Sunday, February 18, 2018

DOJ shutters Obama-era Office for Access to Justice

The Justice Department has effectively shuttered an Obama-era office dedicated to making legal aid accessible to all citizens, according to two people familiar with the situation, reported the New York Times.
The division, the Office for Access to Justice, began as an initiative in 2010 under former Attorney General Eric H. Holder Jr. to increase and improve legal resources for indigent litigants in civil, criminal and tribal courts. Though the head of the office reports directly to the associate attorney general, it never gained much visibility within the Justice Department because it did not oversee a large staff of prosecutors.
While Attorney General Jeff Sessions cannot close the office without notifying the Congress, he can sideline it by moving its resources elsewhere. Its offices now sit dark on the third floor of the Justice Department building. The staff of a dozen or so has dwindled and left the department over the past few months, the people said. Maha Jweied, the acting director of the department, left this month to start a consulting business, according to her LinkedIn profile.
The Justice Department did not respond to repeated requests for comment, and Ms. Jweied did not respond to an emailed request for comment. Career prosecutors emphasized that new administrations reshuffle the Justice Department’s priorities, de-emphasizing or shuttering projects that previous administrations had supported to devote resources to their own agendas.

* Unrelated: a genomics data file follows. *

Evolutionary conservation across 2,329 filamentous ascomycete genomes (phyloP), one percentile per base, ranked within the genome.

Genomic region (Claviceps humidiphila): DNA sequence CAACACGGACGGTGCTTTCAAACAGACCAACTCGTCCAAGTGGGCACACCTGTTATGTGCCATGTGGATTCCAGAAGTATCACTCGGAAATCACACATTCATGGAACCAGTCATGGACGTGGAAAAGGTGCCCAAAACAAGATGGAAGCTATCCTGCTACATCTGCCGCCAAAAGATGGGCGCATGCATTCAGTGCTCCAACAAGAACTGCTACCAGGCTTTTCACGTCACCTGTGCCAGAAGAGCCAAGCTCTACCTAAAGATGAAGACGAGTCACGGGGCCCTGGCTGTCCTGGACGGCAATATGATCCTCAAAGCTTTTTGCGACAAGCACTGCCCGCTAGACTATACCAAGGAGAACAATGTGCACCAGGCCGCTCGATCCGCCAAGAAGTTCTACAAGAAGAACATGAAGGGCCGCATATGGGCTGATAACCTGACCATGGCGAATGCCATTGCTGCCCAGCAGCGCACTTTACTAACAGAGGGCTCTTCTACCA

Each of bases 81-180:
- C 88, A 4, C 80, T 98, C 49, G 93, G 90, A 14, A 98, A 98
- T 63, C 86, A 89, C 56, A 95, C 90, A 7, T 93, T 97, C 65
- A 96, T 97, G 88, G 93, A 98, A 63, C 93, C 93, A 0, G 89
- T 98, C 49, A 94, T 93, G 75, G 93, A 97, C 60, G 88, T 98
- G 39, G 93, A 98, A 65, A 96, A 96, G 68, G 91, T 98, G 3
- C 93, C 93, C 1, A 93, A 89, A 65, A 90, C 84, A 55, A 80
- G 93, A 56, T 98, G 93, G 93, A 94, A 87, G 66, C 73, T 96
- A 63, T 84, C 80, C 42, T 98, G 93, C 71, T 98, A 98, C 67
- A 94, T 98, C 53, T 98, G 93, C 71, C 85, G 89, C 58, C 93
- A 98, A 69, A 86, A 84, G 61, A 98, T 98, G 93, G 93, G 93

The office’s stated mission was to “deliver outcomes that are fair and accessible to all, irrespective of wealth and status.” It worked with other federal, state and local entities in the justice system to “increase access to counsel and legal assistance” for people who could not afford lawyers.
Civil rights groups objected to its effective closure.
“Sessions’ shutting down the Access to Justice Initiative sadly speaks for itself,” said Vanita Gupta, the chief executive of the Leadership Conference on Civil and Human Rights and the former head of the civil rights division of the Justice Department under former President Barack Obama.
Added Sharon McGowan, director of strategy at Lambda Legal and a former official in the Civil Rights Division of the Justice Department in the Obama administration: “Ever since he became attorney general, Sessions has advanced positions that are irreconcilable with where we are as a country.”
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